Thanks to Republicans who won’t raise taxes and Democrats who won’t trim entitlements, even to future beneficiaries, the nation faces a fiscal awakening that will suffocate other priorities. Remember what Obama said about the issue in 2013, before becoming a debt denier. "Those of us who care deeply about programs like Medicare must embrace the need for modest reforms—otherwise, our retirement programs will crowd out investments we need for our children, and jeopardize the promise of a secure retirement for future generations."
One thing uniting populists on the far right and left is the belief that both Congress and the Obama administration have not done enough to prevent another banking crisis. The largest financial institutions are too big, wield too much power, and are doing too little to restore economic mobility to lower- and middle-class Americans. You could break ‘em up.
This is another issue upon which most Americans agree: The nation’s roads, bridges, airports, and other concrete components of a modern nation are crumbling. You could launch an infrastructure “moon shot,” creating millions of jobs and positioning the nation for another century of dominance.
You should use the singular power of clemency to bring justice to minorities given draconian drug sentences. So far, Obama has shown relatively little mercy. On the other hand, you should cede to Congress powers that both Obama and President George W. Bush abused for war-making, domestic spying, and immigration.
What better way to signal a determination to restore competency to government than to acknowledge flaws in the law itself and its implementation—and then propose reforms? Who is better suited to evolve the Affordable Care Act than the creator of Hillarycare?
A post-internet citizenry, especially young Americans raised in the open spaces of a digitized world, are demanding transparency from all social institutions. Obama understood this when he promised in 2008 to produce the most transparent administration ever, a pledge he recklessly disregarded. You should actually make transparency the default position of the Clinton administration. Require federal officials to immediately disclose documents and other working material (yes, including emails) except for cases in which it can be independently proven beyond reasonable doubt that disclosure would harm the nation. Related: You should aggressively build upon modest steps Obama has taken to encourage crowdsourcing.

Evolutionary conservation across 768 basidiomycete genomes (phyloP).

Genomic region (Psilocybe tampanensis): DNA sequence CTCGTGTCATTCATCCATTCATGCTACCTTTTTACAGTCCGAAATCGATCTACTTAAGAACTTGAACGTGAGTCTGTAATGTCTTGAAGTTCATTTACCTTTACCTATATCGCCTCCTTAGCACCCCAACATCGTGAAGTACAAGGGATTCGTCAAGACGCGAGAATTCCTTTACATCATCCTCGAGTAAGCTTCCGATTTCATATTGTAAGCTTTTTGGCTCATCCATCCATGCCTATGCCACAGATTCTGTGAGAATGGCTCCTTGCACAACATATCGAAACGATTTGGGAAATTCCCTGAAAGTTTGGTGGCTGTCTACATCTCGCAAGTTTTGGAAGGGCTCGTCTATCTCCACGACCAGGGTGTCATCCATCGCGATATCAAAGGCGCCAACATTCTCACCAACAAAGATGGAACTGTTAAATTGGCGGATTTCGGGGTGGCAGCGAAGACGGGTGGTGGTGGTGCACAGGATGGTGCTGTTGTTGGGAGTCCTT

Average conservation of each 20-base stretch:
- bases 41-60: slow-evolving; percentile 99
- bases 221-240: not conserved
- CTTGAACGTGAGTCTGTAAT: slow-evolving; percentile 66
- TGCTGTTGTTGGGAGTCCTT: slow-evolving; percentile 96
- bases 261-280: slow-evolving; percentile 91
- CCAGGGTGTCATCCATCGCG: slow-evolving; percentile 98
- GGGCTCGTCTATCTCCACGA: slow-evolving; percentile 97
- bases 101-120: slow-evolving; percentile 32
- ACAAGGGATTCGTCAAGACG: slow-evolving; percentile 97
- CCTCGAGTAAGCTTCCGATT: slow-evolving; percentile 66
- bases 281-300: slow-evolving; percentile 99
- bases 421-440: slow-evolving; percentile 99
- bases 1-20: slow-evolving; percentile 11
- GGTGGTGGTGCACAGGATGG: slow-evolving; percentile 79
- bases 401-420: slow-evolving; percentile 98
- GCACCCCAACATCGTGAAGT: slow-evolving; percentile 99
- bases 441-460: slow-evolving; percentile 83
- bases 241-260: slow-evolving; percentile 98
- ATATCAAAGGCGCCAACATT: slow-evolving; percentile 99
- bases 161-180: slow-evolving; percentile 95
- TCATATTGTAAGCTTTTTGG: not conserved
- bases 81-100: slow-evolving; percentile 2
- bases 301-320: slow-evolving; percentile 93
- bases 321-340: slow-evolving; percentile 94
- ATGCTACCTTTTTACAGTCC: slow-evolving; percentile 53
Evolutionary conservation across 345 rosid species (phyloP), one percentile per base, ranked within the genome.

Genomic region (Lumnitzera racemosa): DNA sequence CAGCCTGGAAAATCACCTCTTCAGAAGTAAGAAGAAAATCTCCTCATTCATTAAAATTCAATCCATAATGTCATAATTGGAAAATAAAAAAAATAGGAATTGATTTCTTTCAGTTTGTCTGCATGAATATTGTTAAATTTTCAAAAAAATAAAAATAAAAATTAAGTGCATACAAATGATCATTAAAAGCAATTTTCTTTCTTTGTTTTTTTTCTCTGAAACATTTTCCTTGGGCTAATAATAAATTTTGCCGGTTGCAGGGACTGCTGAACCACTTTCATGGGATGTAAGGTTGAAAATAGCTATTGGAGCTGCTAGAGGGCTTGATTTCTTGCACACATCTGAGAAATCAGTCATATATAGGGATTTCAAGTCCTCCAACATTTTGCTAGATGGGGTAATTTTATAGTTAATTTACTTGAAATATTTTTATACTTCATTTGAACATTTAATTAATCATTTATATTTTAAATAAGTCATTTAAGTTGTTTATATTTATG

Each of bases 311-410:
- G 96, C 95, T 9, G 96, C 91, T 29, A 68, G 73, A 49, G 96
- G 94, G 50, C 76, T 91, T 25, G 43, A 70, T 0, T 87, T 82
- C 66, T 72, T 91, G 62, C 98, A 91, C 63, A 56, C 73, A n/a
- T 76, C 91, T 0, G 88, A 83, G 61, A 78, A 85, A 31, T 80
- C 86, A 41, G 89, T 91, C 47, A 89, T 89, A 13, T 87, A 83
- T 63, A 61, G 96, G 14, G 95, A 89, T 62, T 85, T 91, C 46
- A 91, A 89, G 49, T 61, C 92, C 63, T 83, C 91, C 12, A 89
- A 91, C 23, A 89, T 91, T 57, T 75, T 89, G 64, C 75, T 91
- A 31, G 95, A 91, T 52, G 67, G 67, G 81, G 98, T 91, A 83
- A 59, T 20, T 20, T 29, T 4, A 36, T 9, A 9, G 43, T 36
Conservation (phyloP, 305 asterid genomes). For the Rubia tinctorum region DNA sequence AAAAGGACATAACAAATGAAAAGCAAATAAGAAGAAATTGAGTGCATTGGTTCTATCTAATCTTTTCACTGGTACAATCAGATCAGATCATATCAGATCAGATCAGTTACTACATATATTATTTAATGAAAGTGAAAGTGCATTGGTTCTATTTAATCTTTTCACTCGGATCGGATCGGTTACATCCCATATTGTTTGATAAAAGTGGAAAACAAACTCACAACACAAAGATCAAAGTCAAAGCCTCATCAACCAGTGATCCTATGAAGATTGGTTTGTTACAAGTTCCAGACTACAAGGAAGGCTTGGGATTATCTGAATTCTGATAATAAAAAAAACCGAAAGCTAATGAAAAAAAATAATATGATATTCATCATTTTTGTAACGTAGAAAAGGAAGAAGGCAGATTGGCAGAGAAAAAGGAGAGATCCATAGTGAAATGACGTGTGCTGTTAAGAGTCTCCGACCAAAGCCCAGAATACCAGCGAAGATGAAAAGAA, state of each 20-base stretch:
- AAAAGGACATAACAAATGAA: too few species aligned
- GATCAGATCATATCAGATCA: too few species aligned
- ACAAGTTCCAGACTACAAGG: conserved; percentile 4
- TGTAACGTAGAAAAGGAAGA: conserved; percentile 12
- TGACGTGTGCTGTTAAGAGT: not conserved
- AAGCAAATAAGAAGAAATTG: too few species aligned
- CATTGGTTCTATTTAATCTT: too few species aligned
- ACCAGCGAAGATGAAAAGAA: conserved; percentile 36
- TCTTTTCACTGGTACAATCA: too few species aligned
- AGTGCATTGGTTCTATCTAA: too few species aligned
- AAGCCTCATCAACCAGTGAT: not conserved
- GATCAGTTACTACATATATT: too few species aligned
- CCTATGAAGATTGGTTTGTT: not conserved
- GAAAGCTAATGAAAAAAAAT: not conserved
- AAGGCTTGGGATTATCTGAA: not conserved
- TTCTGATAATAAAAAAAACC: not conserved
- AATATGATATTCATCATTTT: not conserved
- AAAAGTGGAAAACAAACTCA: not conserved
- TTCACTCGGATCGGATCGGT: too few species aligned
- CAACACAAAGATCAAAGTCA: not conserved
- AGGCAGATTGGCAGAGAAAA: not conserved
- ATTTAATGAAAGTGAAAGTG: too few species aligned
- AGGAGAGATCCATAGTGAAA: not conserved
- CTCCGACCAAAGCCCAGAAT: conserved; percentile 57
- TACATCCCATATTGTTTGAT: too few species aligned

In his 1993 inaugural address, your husband said there is nothing wrong with America that cannot be cured by what is right with America. He was right. He also was ahead of his time, because neither the government nor the people of the 1990s had the ability to find and connect problem-solvers. Today, people can connect themselves—and there are millions of examples in which enterprising Americans, particularly millennials, are using technology and grit to solve problems like crime, hunger, illiteracy, and lack of access to the political system. They’re reforming bits of America at a scale that is relatively small and yet historically significant.
You could be the president who helps seed these initiatives, and lets them flower and evolve into new institutions. Maybe even new forms of government. You could begin the work or adapting or destroying the structural impediments to political reform.
Unless, of course, this is just about winning.